But no matter how effective at generating leads the process is, it still boils down to holding potential customers for ransom instead of delivering as much value as you can. Fundamentally, it feels wrong. In the words of Drift's Daniel Murphy:
“Asking a potential customer a bunch of questions before you’ve provided them with answers just doesn’t feel right. So we don’t do it.”
In 2018, we'll see more companies move away from content-gating and toward a lead-generation strategy that offers more up-front value: chat bots. By replacing forms with a pop-up prompt to start a conversation, lead generation stops being a tit-for-tat trade: Customers connect with your company on their terms, entering the marketing funnel only when it suits them.
By leveraging its own software, Drift was able to ungate all of its content and still see a net gain in lead generation. Simple sales queries are handled by AI instead of wasting valuable sales time, and the complex work of building real relationships is left to skilled sales reps.
- How “No More Forms” Can Unlock Unprecedented Growth by Daniel Murphy at Drift: an in-depth case study of Drift's journey away from content-gating and toward live chat.
5. The “Sales CMS” Will Supercharge Sales Content
With a world of information at our fingertips, online resources such as blog posts, sales decks, and case studies play a crucial role in making a purchase decision. Locked up in those resources is a wealth of valuable sales information:
- If a prospect reads and rereads a blog post about customer acquisition costs, chances are he or she is spending too much on new customers.
- If another prospect downloads a case study comparing your product to your closest competitor's, that prospect would probably benefit from an immediate sales call.
But for most companies, that insight is scattered across dozens of apps and communication channels. Blog post analytics are hidden away in Google Analytics, while your case studies are stored in Google Drive. Even your communication with prospects is fragmented: Your interactions might span social media, live chat, and email.
The more content we create, the harder it becomes to understand how people actually use it, so savvy sales teams are improving how they manage their content. In practice, that means:
- Creating a “sales CMS”: organizing content by sales-specific criteria, such as sales funnel stage, customer segment, or product line.
- Tracking how prospects engage with content: seeing which emails get read and which sales decks get opened.
- Finding your best-performing resources: identifying the content that your best customers engaged with during the start of your relationship.
Instead of sending generic follow-up sequences, sales teams will start using actual customer data to develop personalized, perfectly timed emails, sharing blog posts and case studies that have a track record of helping generate new customers.
- Marketing & Sales CMS: Necessity or Nuisance? by Matt Greener for App Data Room: dozens of statistics that highlight the impact content management has on sales and marketing performance.
6. Less Manual Data Entry, Deeper Lead Insight
Lead-qualification calls are a source of frustration for prospects and reps alike. Sales reps need to fill out their spreadsheet with information about company size and job seniority; prospects just want to learn about the product. Nobody wins.
“They’re trying to qualify you. You can feel it and that’s awful. They ask those qualifying questions: “When are you wanting to buy? What’s your budget?” And I’m like, “Can I know about the product before I answer those questions? Can I have the experience first?” — Guillaume Cabane, Drift/Segment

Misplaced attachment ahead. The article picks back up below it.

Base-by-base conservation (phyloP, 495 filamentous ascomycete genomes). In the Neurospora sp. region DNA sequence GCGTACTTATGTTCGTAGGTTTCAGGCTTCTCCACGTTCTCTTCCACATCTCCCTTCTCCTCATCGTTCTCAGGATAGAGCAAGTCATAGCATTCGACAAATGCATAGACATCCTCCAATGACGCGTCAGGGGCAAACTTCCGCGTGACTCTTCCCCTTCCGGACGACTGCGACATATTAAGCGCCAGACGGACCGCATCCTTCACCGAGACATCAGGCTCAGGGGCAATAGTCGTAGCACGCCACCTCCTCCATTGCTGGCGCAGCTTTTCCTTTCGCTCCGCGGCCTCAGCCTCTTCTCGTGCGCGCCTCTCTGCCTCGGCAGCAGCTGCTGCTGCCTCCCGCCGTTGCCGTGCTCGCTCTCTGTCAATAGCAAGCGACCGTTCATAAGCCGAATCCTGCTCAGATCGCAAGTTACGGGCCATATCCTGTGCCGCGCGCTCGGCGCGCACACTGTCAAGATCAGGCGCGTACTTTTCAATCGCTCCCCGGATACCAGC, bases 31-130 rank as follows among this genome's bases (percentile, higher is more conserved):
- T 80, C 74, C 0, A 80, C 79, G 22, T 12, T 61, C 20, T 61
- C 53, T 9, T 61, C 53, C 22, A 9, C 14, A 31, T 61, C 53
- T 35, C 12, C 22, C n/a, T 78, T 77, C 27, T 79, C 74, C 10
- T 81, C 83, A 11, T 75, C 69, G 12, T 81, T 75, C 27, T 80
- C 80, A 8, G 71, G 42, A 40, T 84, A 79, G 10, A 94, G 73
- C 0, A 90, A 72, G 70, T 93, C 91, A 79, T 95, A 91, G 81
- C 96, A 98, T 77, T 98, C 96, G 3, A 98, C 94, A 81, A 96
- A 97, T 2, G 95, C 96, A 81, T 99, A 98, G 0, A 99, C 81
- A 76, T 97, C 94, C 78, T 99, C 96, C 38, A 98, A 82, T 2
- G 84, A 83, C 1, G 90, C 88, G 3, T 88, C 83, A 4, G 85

Thankfully, technology is already paving the way for a smoother, simpler solution to the problem of lead qualification. Most of the information sales reps need during their qualification call already exists somewhere on the web, including:
- Company and company size.
- Job title and seniority.
- Contact details and social media accounts.
Data enrichment services, like Clearbit, are designed to automatically track down that information. Taking things a step further, Copper brings data enrichment directly into the CRM environment, automatically building detailed lead profiles at the click of a button.
Ultimately, that means less data entry, better lead insight, and a better customer experience. As more companies make the switch to data enrichment, prospects will become less tolerant of invasive qualification calls. Instead of being a nice-to-have, data enrichment will become an essential part of the sales process.
- 7 Lessons From Our VP of Growth That Will Make You Rethink Sales Email by Erik Devaney at Drift: a roundup of seven suggestions for building a sales process driven less by manual data entry and more by human interaction.
7. ”Video Voicemail” Will Humanize Cold Email
It's harder than ever to engage sales prospects. Crowded inboxes mean that cold emails net a dismal 1 percent response rate, while warm emails fare only marginally better, averaging a 2–3 percent click rate. A strategic approach to sales emails — sending short, focused, personalized messages — can nudge these numbers upward, but better results require a more radical change.
In 2018, that change is happening in the form of the “video voicemail.”
Thanks to tools like Wistia, it's quick and easy to record short, highly personalized video messages and embed them directly into emails. According to the company's sales manager, Meagan Thatcher, video voicemails work in even the busiest of sales environments:
“When you have 100-plus calls to make a day, it's pretty easy to make a quick video message and get it out quickly."
In a world where we're constantly barraged by text-heavy emails, video content is a real differentiator: Instead of opening an email to a templated outreach message, we're greeted by a smiling thumbnail of a real person.